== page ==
Apple Faces Setback in App Store Battle with Epic Games

The US judge who instructed Apple to allow developers sell apps beyond the official app store has censured its way of responding as a solution to the lawsuit. Epic Games returned to court claiming that Apple did not fully comply with the antitrust injunction and comments by Judge Yvonne Gonzalez Rogers suggest that she is also included in this agreement.

The story so far

  • The court told Epic that Apple did not operate a monopoly
  • The court told Apple it must allow app sales outside the App Store
  • Both cases appealed the parts of the ruling they didn’t like
  • The US Supreme Court declined to hear either appeal
  • Epic Games introduced its own in-app payment system on iPhone
  • This bypassed the App Store, and denied Apple its 30% commission
  • This was a blatant breach of App Store terms & conditions
  • Apple responded by throwing the company off the App Store
  • The two companies went to court

Apple released a statement saying that it would allow the sale of third-party applications following the confirmation of Judge Rogers’ ruling by the court. Also, despite the fact they would be paying (excluding small developers who would pay 12%), it would put a 27% charge on them. Epic returned to court to argue this amounted to bad faith on Apple’s part, considering that Judge Rogers’ ruling which went contrary to its entire purpose.

Apple Faces Setback

The judge’s remarks suggest that she is on Epic’s side but it is not clear yet if Apple has fully obeyed with the order. This was recorded by Bloomberg.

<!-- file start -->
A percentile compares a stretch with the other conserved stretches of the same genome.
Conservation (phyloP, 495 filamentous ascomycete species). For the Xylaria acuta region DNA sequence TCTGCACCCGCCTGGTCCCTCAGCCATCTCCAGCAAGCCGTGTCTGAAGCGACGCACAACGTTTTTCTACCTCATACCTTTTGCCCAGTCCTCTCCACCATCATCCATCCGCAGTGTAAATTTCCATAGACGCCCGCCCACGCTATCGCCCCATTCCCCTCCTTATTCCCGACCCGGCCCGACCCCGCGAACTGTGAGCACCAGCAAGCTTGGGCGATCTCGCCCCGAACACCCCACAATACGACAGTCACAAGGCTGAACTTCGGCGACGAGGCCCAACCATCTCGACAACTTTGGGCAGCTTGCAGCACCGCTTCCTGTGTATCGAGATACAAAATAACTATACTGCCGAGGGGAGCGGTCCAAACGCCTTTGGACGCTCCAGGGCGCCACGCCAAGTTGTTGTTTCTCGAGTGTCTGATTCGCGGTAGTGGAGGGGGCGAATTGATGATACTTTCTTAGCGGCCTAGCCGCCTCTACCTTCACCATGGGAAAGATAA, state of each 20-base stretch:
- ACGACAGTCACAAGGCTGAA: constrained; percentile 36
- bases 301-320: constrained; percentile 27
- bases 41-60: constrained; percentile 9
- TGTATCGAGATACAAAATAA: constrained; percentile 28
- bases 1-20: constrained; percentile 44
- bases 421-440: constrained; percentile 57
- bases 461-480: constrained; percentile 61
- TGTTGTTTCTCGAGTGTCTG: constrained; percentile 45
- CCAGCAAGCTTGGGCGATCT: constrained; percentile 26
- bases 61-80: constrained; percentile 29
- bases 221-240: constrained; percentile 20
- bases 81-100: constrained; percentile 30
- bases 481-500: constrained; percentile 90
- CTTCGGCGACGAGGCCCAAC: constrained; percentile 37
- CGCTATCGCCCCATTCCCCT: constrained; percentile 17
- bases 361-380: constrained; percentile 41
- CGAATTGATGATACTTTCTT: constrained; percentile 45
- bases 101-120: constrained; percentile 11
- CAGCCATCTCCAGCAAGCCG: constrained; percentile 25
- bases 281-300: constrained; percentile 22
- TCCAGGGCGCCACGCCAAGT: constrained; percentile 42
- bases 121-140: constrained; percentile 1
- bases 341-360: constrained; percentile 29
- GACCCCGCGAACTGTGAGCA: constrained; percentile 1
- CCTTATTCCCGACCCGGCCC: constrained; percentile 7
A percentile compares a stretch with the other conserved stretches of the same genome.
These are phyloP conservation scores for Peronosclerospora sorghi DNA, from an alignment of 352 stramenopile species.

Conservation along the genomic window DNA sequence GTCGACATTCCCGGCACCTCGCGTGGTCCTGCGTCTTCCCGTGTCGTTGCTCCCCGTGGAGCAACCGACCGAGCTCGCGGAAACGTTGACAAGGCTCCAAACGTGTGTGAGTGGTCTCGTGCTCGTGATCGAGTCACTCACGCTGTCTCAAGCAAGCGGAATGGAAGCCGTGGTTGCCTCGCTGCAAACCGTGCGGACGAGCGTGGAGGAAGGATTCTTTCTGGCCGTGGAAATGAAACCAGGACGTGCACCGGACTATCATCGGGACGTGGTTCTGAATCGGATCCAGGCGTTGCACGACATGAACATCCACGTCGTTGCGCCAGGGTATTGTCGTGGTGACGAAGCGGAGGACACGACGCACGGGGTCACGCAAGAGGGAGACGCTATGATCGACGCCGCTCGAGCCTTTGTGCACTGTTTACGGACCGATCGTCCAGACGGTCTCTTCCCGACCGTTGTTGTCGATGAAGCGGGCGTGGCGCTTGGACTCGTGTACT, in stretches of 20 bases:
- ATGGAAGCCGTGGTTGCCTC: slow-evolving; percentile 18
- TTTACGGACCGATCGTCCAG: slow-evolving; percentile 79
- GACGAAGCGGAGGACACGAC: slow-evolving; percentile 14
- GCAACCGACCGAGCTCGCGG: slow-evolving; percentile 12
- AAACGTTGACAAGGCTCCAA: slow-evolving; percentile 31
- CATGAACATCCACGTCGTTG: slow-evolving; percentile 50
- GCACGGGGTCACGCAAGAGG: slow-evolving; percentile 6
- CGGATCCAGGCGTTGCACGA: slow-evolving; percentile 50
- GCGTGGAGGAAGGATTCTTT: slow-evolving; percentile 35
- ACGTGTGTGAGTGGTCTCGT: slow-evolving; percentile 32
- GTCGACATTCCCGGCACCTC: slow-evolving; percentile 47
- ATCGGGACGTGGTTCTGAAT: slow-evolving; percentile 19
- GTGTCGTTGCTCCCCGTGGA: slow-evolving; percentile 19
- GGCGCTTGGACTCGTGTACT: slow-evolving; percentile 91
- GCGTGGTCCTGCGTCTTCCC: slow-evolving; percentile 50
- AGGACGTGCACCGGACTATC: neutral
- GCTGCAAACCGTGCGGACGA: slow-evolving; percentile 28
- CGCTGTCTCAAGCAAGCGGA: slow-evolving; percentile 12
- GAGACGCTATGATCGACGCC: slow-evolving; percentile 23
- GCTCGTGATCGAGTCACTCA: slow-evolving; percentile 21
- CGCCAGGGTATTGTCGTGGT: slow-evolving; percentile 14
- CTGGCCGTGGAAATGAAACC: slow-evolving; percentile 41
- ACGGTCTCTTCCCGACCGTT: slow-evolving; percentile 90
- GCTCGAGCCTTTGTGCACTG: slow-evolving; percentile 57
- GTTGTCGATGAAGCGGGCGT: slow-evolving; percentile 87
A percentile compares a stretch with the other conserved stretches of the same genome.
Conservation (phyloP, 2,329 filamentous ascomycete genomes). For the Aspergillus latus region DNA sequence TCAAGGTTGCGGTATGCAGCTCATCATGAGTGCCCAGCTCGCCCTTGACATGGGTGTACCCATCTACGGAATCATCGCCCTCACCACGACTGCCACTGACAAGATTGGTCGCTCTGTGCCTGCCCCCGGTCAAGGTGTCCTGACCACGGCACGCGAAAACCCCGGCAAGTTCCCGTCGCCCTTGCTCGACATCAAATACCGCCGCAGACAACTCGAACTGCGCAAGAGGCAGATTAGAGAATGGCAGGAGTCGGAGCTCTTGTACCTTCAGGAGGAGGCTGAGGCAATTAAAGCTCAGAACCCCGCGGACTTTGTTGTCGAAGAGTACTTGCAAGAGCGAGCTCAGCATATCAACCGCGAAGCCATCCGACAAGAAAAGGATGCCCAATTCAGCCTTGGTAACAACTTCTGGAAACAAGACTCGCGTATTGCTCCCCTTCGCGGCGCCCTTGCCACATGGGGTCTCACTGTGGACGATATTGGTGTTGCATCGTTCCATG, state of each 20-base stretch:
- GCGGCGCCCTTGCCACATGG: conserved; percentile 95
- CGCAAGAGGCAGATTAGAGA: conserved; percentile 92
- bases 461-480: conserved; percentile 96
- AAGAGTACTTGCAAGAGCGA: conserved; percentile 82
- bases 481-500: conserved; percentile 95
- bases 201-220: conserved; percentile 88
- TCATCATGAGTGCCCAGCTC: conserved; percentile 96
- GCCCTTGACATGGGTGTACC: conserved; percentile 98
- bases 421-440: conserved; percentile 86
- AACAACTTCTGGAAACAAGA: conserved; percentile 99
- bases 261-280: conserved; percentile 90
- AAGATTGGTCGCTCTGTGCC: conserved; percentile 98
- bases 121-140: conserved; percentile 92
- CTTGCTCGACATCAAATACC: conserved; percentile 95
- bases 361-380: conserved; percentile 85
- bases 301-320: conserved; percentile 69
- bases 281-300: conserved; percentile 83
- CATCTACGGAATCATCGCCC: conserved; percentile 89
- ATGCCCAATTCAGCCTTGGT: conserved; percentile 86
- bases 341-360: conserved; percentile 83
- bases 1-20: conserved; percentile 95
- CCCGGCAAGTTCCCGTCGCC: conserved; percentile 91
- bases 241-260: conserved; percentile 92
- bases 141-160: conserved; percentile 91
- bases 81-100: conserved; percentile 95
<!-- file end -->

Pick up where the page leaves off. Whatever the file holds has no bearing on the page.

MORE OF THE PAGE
[Apple’s] remedy for anti-competitive practices drew harsh criticism Friday from US District Judge Yvonne Gonzalez Rogers […]

“It sounds to me as if the goal was to then maintain the business model and revenue you had in the past,” Rogers said to an Apple executive during a multi-day hearing to address Epic’s complaint that the iPhone maker isn’t abiding by the terms of a corrective order the judge issued in 2021.

Epic had argued that the cost to developers would be the same regardless of whether they sold through the App Store. While 1,000 of its staff and lawyers worked on the new terms, Apple would not claim to have carried out the calculation. There is a possibility that the judge was not convinced.

“You’re telling me a thousand people were involved and not one of them said maybe we should consider the cost” to the developers? the judge said. “Not a single person raised that issue, of the thousand that were involved?”

Apple also admitted that only 38 developers have swerved to the new terms out of the 65,000 developers who were eligible, with none of them being major names.